Zappa: I don't fault the RIAA. But it's their job to represent record companies, not artists, songwriters, or retailers. What did the RIAA agree to in its compromise, anyway? It agreed to put a warning label on the back of the album which says, "Explicit lyrics – Parental Advisory." Which is mitigated by any number of loopholes. It's unenforceable, a face-saving piece of PR all the way around. The AP says the PMRC expects to stay in business for at least a year "to monitor compliance with the agreement." And that letter-writing campaigns and "pressure" would be put on those artists who did not comply. The New York Times announced an aide in Senator Hollings' office admitted the Senator was still seeking legislation on the issue "if the record companies don't do what they're supposed to do." It's good cop, bad cop. You'll notice that Senator Gore's name is now on Mathias' Home Taping Bill. It wasn't as of the first Senate hearing on rock lyrics.
MC: What do you object to in the home taping bills?
Zappa: The money doesn't go to the artists. Look at the way it's written. The collected hinds go to the copyright holder. And who holds those copyrights? The record companies. I believe the fees they're asking are exorbitant. By the time the Copyright Registrar and the Treasury Department tack on their operating costs, the tax isn't going to be just a cent per minute on blank tape. Take a look at what happens in labor disputes. The costs get passed along to the public.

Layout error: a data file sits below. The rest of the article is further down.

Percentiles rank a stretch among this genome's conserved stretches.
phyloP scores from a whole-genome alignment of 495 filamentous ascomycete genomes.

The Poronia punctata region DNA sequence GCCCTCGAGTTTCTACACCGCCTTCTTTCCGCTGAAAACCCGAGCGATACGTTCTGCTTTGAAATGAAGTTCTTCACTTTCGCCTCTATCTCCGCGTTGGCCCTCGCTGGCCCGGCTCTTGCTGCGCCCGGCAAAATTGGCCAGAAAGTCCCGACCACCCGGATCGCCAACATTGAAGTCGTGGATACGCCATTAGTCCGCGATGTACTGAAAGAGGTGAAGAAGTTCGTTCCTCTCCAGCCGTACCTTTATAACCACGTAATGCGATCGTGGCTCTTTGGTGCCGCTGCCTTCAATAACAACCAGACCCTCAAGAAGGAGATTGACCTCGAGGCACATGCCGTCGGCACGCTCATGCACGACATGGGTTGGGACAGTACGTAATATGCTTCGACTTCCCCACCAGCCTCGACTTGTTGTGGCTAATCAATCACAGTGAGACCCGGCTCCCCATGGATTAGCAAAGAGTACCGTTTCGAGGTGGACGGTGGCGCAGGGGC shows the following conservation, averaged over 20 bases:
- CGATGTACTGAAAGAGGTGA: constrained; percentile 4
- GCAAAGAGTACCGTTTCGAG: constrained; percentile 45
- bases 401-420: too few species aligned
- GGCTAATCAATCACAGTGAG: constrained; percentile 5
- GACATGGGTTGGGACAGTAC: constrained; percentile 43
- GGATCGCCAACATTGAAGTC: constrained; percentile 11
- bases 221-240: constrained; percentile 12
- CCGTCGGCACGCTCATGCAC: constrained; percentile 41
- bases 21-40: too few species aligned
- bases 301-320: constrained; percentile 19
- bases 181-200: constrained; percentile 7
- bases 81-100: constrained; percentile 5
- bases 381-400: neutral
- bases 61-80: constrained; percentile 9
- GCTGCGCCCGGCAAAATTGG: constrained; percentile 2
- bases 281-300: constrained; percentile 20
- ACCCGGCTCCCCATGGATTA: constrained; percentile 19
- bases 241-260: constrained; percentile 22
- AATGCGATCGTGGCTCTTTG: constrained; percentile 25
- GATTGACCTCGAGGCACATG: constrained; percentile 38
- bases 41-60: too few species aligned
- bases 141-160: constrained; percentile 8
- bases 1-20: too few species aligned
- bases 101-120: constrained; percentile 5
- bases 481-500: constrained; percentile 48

MC: Do you believe home taping hurts the industry as much as it says?
Zappa: Why would a person want to spend an hour of his own time to make a tape? Because pre-recorded audio tapes fall apart after 15 plays. Because prerecorded tapes are made by high-speed duplication, which means you can make better-sounding copies at home. People usually use the same blank tape over and over. Taping is done for convenience sake, not instead of buying a record. A Congressman I spoke to about the bill told me a lobbyist tried to sell him on it by explaining the record industry needed the money "so they could afford to record unknown, unusual, or non-commercial artists." And he thought that was a real nice idea. When I told him what the bill really said, he went, "Whoa!" It's quite possible even those legislators who have their names on the bill have never read it. There's no formula for dividing up the monies. The last three pages explain what to do when the law suits hit. It's a case of survival of the fittest and the fittest in this case will probably be CBS and Warner Bros. On paper, the Home Taping Bill appears to be a private tax levied by the government on behalf of an industry for the benefit of the select few.
MC: You're getting almost as obsessive as Lenny Bruce in detailing this.
Zappa: When people come up and ask me technical questions, I try to give them accurate answers. I've had a lawyer working with me this whole time, and that's an out-of-pocket expense. I'm not interested in adding any more bullshit to the discussion than is already there. I want to go for the real facts. I'm a songwriter, a music publisher, a performer, and own my own record label. Everything that's happened over the past six months in this area directly impinges upon my livelihood. Let alone the First Amendment. The fallout goes beyond the record business. The PMRC used pending legislation as a wedge to make the record companies bend over and that's just not right.
MC: What are the motivations of the PMRC? Are they well-meaning parents or ambitious politicians?